Company-provided fleet vehicles continue to be the most cost-efficient and safest method of offering transportation to workers who need to travel to deliver and service products and meet customers. There are a couple of ways fleet companies can provide these vehicles: ownership or lease.
Leasing fleet vehicles for business use is a common alternative to ownership. There are a number of reasons why companies lease, including balance sheet considerations, administrative ease and conservation of capital.
Lease Accounting Rules
New accounting rules were issued for leases by the Financial Accounting Standards Board (FASB) in 2016. All leases over 12 months are required through these new rules to be documented on the business balance sheet as both liabilities and assets. Because of this, operating leases under 12 months are treated as expenses and the longer-term leases are like purchasing an asset.
The two types of leases that have a different impact on accounting and business taxes are: capital leasing and operating leasing.
Operating Lease vs. Capital Lease
So what is the difference between operating leasing and capital leasing?
An operating lease is an asset rental from a lessor, but it doesn't fall under the same terms that would categorize it as a capital lease. Operating leases keep businesses from having to record the assets on the balance sheet. This is an arrangement referred to as "off-balance-sheet funding".
It's an operating lease unless any one of these four criteria is met:
- The lease transfers property ownership by the end of its term to the lessee.
- There's a bargain purchase option contained in the lease.
- The term of the lease is equal to 75% of the leased property's economic life or more.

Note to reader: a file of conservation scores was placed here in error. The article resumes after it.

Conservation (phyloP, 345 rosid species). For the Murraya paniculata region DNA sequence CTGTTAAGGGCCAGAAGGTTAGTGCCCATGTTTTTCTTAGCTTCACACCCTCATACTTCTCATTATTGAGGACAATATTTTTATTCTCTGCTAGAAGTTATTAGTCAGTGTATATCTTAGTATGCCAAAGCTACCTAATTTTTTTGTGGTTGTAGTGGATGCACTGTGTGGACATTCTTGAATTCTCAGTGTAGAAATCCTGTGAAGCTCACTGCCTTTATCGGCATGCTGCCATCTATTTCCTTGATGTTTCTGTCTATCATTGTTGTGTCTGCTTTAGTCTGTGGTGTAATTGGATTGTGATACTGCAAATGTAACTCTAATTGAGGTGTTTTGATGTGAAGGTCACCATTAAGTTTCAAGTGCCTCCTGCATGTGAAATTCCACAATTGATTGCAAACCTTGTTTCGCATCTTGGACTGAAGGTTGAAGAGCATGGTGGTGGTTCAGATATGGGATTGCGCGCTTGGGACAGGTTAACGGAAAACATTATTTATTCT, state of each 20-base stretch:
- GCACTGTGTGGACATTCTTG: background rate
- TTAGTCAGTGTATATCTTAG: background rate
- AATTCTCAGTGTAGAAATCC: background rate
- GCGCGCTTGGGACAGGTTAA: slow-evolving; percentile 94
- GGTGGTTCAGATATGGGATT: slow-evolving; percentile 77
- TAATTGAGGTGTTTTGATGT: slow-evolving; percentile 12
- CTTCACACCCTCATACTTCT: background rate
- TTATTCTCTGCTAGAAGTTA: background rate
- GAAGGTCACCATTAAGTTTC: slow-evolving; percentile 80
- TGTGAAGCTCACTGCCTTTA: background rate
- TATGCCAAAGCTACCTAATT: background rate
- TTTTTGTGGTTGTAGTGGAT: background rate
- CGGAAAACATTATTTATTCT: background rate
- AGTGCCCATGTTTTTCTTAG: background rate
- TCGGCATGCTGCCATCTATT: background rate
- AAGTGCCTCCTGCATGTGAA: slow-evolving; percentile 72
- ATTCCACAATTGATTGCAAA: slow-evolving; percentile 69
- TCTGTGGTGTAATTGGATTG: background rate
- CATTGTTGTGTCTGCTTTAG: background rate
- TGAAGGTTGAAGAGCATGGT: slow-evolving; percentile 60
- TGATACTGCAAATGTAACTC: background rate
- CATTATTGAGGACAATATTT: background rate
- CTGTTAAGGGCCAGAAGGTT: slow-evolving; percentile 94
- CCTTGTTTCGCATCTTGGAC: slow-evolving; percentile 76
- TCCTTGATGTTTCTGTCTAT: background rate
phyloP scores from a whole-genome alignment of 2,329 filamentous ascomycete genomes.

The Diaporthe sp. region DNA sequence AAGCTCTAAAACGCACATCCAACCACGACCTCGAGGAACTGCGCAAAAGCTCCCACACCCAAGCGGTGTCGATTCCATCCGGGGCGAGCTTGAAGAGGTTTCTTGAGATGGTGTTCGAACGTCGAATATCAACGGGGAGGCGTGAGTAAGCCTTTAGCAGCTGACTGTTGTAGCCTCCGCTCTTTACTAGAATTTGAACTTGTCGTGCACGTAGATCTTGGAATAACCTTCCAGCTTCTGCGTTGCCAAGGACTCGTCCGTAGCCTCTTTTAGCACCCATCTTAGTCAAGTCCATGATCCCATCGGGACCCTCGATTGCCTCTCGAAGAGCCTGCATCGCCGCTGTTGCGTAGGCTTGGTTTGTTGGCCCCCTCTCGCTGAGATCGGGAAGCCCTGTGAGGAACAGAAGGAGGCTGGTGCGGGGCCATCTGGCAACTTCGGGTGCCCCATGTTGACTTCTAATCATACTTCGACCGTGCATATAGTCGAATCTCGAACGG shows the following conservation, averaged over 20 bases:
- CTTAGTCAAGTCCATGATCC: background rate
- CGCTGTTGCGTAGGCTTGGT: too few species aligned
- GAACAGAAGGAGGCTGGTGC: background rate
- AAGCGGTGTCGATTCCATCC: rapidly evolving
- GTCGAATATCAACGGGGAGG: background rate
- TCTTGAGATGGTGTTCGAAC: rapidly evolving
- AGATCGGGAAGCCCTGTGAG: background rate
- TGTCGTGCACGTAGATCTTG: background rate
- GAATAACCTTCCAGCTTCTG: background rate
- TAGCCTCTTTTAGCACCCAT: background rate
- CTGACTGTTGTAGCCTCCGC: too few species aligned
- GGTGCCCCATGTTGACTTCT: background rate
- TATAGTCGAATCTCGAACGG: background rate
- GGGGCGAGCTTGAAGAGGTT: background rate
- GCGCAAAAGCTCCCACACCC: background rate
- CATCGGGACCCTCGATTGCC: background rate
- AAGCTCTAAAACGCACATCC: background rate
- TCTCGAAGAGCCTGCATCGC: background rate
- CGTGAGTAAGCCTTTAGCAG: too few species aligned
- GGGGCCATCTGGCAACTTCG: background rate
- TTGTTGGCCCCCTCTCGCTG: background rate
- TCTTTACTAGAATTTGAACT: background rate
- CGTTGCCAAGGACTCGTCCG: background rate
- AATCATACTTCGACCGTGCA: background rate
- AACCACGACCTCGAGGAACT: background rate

- The current value of the minimum lease payments is equal to or goes over 90% of the leased property's excess of fair value to the lessor.
Benefits of an Operating Lease
Some benefits include:
- An operating lease provides flexibility to fleet companies that often replace or update their equipment.
- The lessee receives protection from the risk of obsolescence.
- There is easier accounting: the asset doesn't need to be added to the balance sheet. Also, the equivalent debt liability doesn't need to be included or calculated either.
- Lease payment is an operational expense, therefore it's completely tax-deductible.
- It offers improved ROA or Return On Asset without any restraints from capital budgeting.
A capital lease is a type of lease where the lessor finances just the leased asset and all other ownership rights transfer to the lessee.
For it to be considered a capital lease, a minimum of one of the following conditions required by the FASB must be met:
- Vehicle title passes to the lessee automatically by the end of the term of the lease.
- The lease will contain an option to buy the vehicle at a bargain price or significantly lower than fair market value at the end of the lease.
- The lease's term doesn't go over 75% of the vehicle's useful life.
- The current value of the lease payments doesn't go over 90% of the vehicle's fair market value.
- You're essentially paying the cost of the vehicle, with a capital lease, over the lease's term.
Benefits of a Capital Lease
- Capital leases acknowledge costs sooner than corresponding operating leases. The lessee can claim depreciation every year on the asset.
- Along with depreciation, you can also deduct the interest expense element of the lease payment as an operational expense.
So, why would you choose one lease type over the other? This is a complicated question and you should consider each asset investment individually to be sure which funding type will be most beneficial to your company. However, there are a couple of important considerations; the lifespan and type of asset (in this case the fleet vehicle) as well as how it will be reflected in your company's accounts.
If you have questions or would like information on fleet vehicles for your fleet company, contact us at Wilmer, Inc. We are the ideal vehicle to help your fleet company find your perfect vehicles.